lacking inspiration

dry teasel heads

Once more, my mind is as empty as a dead teasel head.

I’m sure it has plenty of potential spaces for ideas, but there really doesn’t seem to be anything in them. And just at the moment it seems unlikely that there ever will be again.

Even the next poetry reading that I am appearing at has me stumped: the theme is sport and I really don’t have much in my files that is in the least appropriate.

But that won’t stop me, of course: I doubt very much whether I’ll be inspired to write anything new, but I’m pretty sure I can come up with some tenuous connections.

The teasels in the photo may be dried up and spent, but they have reminded me of going fishing with my uncle, many, many years ago. I wonder if fishing counts as sport. If it does, I could probably include this brief piece in the reading:

The one that got away

What was caught on that fishing-line
of light held taut between the trees,
pulled silent,
                                                                           and lower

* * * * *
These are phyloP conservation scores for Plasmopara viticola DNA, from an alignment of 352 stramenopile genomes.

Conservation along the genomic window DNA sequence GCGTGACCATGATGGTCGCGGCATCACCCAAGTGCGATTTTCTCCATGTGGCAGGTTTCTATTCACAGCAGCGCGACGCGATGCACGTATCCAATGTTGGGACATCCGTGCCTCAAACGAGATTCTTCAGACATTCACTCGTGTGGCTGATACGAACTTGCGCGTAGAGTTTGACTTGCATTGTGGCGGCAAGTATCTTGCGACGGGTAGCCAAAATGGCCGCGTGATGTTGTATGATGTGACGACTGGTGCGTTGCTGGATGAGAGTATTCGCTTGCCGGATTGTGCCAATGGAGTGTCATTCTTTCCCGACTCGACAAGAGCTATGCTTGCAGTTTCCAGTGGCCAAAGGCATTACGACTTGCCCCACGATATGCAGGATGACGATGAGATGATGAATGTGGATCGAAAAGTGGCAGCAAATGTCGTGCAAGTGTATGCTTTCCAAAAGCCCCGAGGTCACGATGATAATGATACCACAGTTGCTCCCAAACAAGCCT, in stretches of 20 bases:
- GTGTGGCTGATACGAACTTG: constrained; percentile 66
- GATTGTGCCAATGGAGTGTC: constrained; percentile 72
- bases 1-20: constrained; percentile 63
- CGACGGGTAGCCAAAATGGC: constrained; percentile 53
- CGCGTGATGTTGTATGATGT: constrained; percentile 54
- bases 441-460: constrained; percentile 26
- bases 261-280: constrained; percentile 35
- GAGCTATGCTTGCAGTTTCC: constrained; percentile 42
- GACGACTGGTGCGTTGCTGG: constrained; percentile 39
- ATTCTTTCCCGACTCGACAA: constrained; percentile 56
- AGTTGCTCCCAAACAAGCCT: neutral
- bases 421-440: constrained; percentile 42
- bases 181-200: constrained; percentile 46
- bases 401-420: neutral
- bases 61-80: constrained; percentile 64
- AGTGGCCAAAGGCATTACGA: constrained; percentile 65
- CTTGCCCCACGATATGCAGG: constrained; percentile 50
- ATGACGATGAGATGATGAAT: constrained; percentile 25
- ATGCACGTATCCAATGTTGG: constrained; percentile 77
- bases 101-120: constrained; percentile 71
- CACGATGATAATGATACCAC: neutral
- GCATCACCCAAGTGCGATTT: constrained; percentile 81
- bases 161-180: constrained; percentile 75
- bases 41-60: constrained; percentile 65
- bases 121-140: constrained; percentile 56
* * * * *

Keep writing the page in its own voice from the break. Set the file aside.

as the sun sank?

If fishing isn’t sport, well, cricket certainly is. And I have plenty of crickets in my poems. This piece even has ‘sport’ in the title, so I’m pretty sure it will be acceptable:

Summer sport

After a busy evening

listening to cicada orchestras

and dancing with

through the weeds,

the cat comes home.
He sniffs the bowl of kibble

then looks up, looks

dissatisfied, as if to say,

“dried cat food’s




dry teasel heads

I’ve just looked up ‘inspiration’ on and am slightly taken aback to see ‘reality’ listed as an antonym. Does that imply that most people live their lives without inspiration?

I’m not sure, but I think, perhaps, however dry and uninspiring the situation seems, however hazy and washed-out the world, it may be possible to make a connection that pulls things into focus, even if it isn’t always possible to restore the rich life and activity of summer.

black bumble bee on teasel

Author: don't confuse the narrator

Exploring the boundary between writer and narrator through first person poetry, prose and opinion

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